Ahn: Residential Services pushed me to my limits

Kaylyn Ahn, Op-Ed Contributor

Content warning: This article contains mentions of suicide. 

On Oct. 26, 2022, I attempted suicide. I spent the next 19 days in my dorm. On the twentieth day, I received an email from Northwestern Residential Life; I was required to resume the entirety of my responsibilities as a resident assistant immediately. If I didn’t, I would be stripped of my position and lose my dorm in Schapiro Hall.

While this was some of the worst treatment I endured from NU, it was not unprecedented. Nor was it my first experience with homelessness. During the winter of 2021, I was forced to flee my home due to domestic violence. Since then, I have relied on my dorm as my only form of stable housing.

The summer of 2022, I became a conference assistant with NU’s Residential Services. I was one of 18 CAs, students who would manage all residential services for summer programs. I received three meal swipes a day, a stipend of $1,650 and housing for 200 hours of contracted work. After two students quit, the remaining CAs were forced to take up extra hours without a corresponding pay increase. Given the number of hours I was ultimately scheduled to work, my take-home wage would have amounted to less than $6.60 per hour (excluding housing and dining contracts).

I was expected to be on call for 12 hours for night duty. All the CAs lived on South Campus in the North Mid-Quads while the majority of residents lived on North Campus. Getting a call from a resident in the middle of the night meant we were expected to walk nearly a mile — alone and in the dark — from NMQ to Schapiro Hall. I voiced my concerns to Residential Services’ director of operations and services Jenny Douglas about safety and mental health. The notion of making that trek triggered my post-traumatic stress disorder, but no accommodations were made.

Further, I pointed out how little the CAs were paid, considering the hours worked. According to Residential Services, students’ housing contracts and meal plans counted as compensation. I argued we should ensure that all students are given their basic needs and that food and shelter should not be tied to employment. Residential Services excused this by claiming they support the idea that food and shelter are essential needs, but the University does not guarantee these to student employees. Students Organizing for Labor Rights and multiple conference assistants responded with a petition, but little changed. I felt like I had no options. After I decided to quit, NU Residential Services filled my position with another student, and CAs never received pay for their extra hours.

After being forced to quit, my meal plan was canceled immediately and I was given two days to leave, removing the two sources of stability I had depended on. I moved to the only sublet I could find on short notice: a house with mold and no air conditioning. As a result, I became severely sick and could not eat for days as I suffered through Chicago’s summer heat.

I had signed up to be an RA months before my experience as a CA. That fall, my PTSD and depression worsened due to the instability I suffered because of Residential Services. I had to continue working with them despite the abuse and exploitation. Eventually, I resorted to suicide.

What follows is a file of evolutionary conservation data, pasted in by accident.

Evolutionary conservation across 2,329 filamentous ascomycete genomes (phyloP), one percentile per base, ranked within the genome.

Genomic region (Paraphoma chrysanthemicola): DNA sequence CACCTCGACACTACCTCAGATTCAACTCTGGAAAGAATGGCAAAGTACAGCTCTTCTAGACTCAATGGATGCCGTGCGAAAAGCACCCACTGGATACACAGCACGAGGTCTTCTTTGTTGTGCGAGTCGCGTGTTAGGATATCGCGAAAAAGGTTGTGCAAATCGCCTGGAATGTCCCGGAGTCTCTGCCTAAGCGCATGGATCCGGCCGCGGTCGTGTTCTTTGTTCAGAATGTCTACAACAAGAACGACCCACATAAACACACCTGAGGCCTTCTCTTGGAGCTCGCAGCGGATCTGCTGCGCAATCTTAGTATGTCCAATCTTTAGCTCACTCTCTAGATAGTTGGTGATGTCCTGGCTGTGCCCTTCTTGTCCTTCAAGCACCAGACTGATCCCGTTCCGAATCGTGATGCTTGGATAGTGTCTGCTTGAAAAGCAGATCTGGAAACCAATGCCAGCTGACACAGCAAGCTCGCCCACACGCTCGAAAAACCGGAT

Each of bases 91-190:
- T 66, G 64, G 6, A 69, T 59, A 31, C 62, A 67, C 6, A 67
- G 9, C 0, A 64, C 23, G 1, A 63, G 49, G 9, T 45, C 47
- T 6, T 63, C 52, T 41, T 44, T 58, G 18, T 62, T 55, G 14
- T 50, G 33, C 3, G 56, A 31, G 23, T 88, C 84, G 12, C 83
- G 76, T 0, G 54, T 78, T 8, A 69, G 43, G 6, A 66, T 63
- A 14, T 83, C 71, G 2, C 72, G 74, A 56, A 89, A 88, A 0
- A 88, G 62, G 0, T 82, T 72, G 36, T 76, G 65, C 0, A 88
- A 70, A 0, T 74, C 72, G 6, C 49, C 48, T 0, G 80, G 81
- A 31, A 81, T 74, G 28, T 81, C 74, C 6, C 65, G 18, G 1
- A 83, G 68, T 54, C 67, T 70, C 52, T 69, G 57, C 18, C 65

The only other option seemed to be medical leave. My therapist recommended I enroll in a PTSD/trauma recovery program, which involved full-time rehabilitation for 30 hours a week. Residential Services had other plans, informing me that if I were to take medical leave, I would lose both my housing and my job. When I told them I had nowhere else to live, they told me it was policy and refused to consider my housing insecurity an important matter.

I pleaded my case, that I felt forced to forgo necessary PTSD treatment to focus on my position as an RA. Without my job, I go without a roof over my head. Residential Services encouraged me to resign, stating that any lack of enthusiasm shouldn’t negatively impact my residents, or my performance on the job.

This heartlessness was underscored by Residential Services’ response to my attempted suicide: an emailed list of all my upcoming RA desk shifts, a list of duty shifts and a list of RAs to contact to make up for my missed shifts.

I am not the only student who has been subject to the University’s inhumane policies — my experience has shown NU’s willingness to exploit vulnerable students to maintain its ever-growing wealth. Every student, every employee and every person has the right to housing. We have the right to food, education, healthcare and stability. No student should go without housing because of an institutional lack of remorse and compassion.

NU, a top-10 U.S. institution with a $16.1 billion endowment, capitalizes on the vulnerability of its students and employees. It is inhumane and reckless to tell a student, 20 days after attempting suicide, to get back to work or become unhoused — again.

Blaming this experience on an inflexible policy is not a valid excuse. Rather, it retraumatizes students and clearly illustrates the University’s unwillingness to take a hard look at its practices and treatment of students.

It is not just policy, it is negligence. It is not just a contract, it is an injustice. It is not procedure, it is abuse. And I refuse to stay silent any longer.

Kaylyn Ahn is a SESP sophomore. You can contact her at [email protected]. If you would like to respond publicly to this op-ed, send a Letter to the Editor to [email protected]. The views expressed in this piece do not necessarily reflect the views of all staff members of The Daily Northwestern.